Wednesday, November 26, 2008

A Turkey for Thanksgiving

Every Thanksgiving, somebody who just recently learned I worked in radio in Cincinnati asks about the infamous Turkey Drop episode of "WKRP in Cincinnati." Did it really happen? I wish I could give a straight answer. The Turkey Drop is one of those urban legend things that we would like to think really happened - it could've happened - but probably didn't.

Of course, this being the Internet, I'd get a lot more hits if I wrote "Shore nuff. Ah saw it. Happind rat chere at the house. Ah wuz sittin' on the camode readin' "People" magazine, when it hit. BOOM! A live turkey crashed through muh ceilin' and landed right in the bathtub. Ah hollered out at muh wife, 'Hey, Malvina! When did we git a bathtub?'" But that would be blatant sensationalism. And besides, if I was worried about getting hits, I'd write about something far more important, like if Jack ever goes to the bathroom on "24."

Yes, the Turkey Drop episode was based on a real event, but it didn't happen in Cincinnati. Somebody somewhere dropped turkeys - the frozen variety, so I was told - and proceeded to smash windshields and do the kind of property damage caused by tossing icy bowling balls from a helicopter. Lessee, 20 pounds dropped at 500 feet accelerating at the rate of gravitational acceleration of 32 ft/sec/sec equals... Well, I'll let you do the math. Let's just say you wouldn't want to be standing under one of these things.

The version I'm more tempted to believe is the Money Drop variation. According to radio legend, a station manager decided it would be a good idea to drop money from a helicopter over a shopping center parking lot. (Depending on the storyteller, the aircraft may be a helicopter, a small airplane, or a hot air balloon.) Somebody noted that loose cash would fly all over the place due to the hurricane force wind kicked up by the aircraft. (Thus, supporting the helicopter theory.) Being the genius that is required to be a radio station manager, this guy decided to put the money in bags and toss them onto the parking lot. Sounds good, right?

Again, our friend Physics enters the picture. A ten pound bag of money dropped from 500ft, accelerating at approx. 32ft/sec/sec equals property damage, personal injury, and numerous lawsuits. You can't write this kind of comedy.

In the aftermath of the WKRP Turkey Drop episode's first airing, radio station managers, being the original thinkers that they are, tried legal, safe turkey drops of their own. Usually, pillows, water balloons, or some other softer safer alternative was used for the stunt, although I did hear of one genius who missed the punchline of the TV show and used live turkeys. He probably works in middle management at Clear Channel now. Figures.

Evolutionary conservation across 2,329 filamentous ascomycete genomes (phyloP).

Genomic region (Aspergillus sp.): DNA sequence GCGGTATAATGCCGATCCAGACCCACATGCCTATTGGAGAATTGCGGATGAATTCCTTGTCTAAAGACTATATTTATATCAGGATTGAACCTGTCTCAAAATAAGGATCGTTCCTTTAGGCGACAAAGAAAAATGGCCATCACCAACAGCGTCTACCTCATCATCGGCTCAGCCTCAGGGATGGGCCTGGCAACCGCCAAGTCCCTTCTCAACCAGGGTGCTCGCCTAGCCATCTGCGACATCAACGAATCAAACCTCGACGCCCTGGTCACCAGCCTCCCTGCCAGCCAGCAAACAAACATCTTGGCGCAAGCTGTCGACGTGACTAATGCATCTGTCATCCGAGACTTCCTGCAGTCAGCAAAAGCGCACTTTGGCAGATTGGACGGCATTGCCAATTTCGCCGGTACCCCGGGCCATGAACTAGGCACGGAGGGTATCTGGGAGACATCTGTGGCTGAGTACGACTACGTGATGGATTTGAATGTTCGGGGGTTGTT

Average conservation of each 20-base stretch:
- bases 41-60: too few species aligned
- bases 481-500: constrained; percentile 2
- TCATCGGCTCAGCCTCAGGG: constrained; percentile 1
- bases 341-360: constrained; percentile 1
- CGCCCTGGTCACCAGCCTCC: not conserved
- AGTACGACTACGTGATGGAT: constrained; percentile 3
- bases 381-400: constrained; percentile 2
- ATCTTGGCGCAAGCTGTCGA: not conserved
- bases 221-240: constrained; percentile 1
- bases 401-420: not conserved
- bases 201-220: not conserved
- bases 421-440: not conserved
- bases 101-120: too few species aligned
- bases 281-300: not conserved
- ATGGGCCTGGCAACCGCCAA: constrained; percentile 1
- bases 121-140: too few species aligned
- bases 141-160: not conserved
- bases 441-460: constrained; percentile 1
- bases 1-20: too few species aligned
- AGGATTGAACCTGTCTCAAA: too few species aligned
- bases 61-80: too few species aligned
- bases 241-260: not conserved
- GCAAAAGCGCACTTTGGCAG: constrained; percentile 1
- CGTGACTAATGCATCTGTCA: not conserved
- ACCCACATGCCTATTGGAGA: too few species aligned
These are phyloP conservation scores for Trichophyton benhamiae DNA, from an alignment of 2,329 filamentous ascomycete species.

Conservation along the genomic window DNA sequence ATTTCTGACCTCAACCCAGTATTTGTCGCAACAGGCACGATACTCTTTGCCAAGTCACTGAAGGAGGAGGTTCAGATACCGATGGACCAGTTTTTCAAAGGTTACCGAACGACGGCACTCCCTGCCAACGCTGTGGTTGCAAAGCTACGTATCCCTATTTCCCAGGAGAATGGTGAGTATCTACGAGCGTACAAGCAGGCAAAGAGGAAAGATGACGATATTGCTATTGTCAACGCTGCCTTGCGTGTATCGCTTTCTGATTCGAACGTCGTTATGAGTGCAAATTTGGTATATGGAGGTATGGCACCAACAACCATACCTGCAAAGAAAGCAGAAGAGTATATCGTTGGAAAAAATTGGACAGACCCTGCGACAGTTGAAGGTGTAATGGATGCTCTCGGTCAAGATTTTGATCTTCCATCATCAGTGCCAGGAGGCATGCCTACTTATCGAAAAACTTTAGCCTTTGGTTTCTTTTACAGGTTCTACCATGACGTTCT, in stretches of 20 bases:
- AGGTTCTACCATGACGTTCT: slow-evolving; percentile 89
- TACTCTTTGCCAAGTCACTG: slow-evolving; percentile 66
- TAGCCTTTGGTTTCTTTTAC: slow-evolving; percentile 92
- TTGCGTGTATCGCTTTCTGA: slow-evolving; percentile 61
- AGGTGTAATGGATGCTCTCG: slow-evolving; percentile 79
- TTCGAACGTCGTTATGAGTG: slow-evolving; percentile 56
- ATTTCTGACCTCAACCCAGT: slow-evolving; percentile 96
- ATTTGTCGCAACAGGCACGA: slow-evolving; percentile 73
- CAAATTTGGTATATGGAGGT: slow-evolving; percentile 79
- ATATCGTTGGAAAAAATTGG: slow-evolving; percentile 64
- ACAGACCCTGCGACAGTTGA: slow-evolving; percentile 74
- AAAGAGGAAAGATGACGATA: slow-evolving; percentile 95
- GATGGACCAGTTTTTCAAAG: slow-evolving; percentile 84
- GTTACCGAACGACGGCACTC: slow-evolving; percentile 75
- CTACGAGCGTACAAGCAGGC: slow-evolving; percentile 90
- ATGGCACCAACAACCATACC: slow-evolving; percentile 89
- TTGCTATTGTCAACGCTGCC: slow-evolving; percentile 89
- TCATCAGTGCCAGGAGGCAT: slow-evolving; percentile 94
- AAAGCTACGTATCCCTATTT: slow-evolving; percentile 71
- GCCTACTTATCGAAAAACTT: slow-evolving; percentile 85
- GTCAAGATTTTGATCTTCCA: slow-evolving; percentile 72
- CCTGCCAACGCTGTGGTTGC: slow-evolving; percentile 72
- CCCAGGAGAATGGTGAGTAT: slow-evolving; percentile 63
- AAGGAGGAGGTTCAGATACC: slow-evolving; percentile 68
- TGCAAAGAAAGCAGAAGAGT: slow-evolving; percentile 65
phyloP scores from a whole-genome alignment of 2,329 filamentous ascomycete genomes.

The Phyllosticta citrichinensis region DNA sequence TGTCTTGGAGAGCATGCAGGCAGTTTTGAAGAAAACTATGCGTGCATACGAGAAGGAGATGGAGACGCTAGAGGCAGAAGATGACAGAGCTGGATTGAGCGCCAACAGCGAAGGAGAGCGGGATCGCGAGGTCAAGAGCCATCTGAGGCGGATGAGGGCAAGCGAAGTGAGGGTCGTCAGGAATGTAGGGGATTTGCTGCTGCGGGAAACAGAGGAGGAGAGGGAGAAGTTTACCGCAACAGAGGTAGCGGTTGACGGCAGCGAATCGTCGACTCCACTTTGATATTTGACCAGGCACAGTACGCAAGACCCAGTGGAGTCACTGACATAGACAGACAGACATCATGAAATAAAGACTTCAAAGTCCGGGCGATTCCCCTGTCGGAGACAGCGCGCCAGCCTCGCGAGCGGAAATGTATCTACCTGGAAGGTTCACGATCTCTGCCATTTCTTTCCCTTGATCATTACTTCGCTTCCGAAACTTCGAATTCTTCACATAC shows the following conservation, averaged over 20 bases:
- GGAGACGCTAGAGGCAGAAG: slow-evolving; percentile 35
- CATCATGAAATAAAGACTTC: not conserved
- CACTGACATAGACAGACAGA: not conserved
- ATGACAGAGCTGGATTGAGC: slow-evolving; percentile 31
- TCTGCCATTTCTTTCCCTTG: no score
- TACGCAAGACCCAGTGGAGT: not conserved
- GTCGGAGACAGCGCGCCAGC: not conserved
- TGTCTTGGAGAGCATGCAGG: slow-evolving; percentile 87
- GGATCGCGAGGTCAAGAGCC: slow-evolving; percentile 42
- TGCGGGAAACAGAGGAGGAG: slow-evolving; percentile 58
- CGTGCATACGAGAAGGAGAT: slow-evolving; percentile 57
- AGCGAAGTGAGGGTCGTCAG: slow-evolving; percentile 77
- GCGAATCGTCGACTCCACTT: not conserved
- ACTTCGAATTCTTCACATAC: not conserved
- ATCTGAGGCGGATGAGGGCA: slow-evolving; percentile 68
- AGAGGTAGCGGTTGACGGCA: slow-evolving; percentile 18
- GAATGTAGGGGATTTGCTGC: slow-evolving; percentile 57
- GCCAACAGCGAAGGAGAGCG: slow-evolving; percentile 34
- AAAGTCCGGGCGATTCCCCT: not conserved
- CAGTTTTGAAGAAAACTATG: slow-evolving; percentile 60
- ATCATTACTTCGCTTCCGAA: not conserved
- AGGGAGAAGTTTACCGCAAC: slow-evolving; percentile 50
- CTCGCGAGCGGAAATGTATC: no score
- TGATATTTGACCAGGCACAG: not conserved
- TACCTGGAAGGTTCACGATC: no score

In celebration of the Turkey Drop, here are some facts about Cincinnati radio during the time of WKRP that you will, no doubt, find both fascinating and completely useless:

* There has never been a real station in Cincinnati with the call letters WKRP. In the 1980's, I worked for a manager who tried to change the calls of his station to WKRP, but the prized letters already belonged to a station in Georgia. The station owner in Georgia, knowing what he had, wanted too much money for the letters. (Call letters are not for sale as a rule, but if you want to persuade another station to trade, they can ask, "What's in it for me?") Spending money was beyond the capabilities of our owner, so the real WKRP remained in Georgia.

* There is a WKRC in Cincinnati. The makers of the TV show were not aware of this until it was too late. WKRC radio is one of the older stations in town and at one time was owned by CBS, the network that first aired "WKRP in Cincinnati."

* WKRC hired the musicians who performed the TV theme to cut a sound-alike jingle, replacing the "P" with a "C" for proper identification.

* The title of the TV show caused no end of headaches in the Cincinnati market. People thought channel 9, WCPO, the CBS station airing the show, was changing call letters. People got it confused with WKRC-TV (ironically now the CBS affiliate in Cincinnati). Nielson had to be notified that viewers would be entering "WKRP" under "WCPO" or vice versa, or claiming they watched "WKRP Channel 9." Fortunately, once the show premiered and people understood it was a sitcom about a fictional radio station, the confusion died down.

* The pilot episode shows WKRP to be a 50,000 watt station. In later episodes, this was changed to 5,000. Apparently, the writers felt a 50,000 watt station couldn't possibly suck as bad as WKRP. In the real life late '70's and early '80's, however, Cincinnati's two 50,000 watt stations made WKRP look positively progressive. WLW was, in the words of radio executive Randy Michaels, a "sleeping giant," and WCKY (the original at 1530) was still playing Johnny Mathis.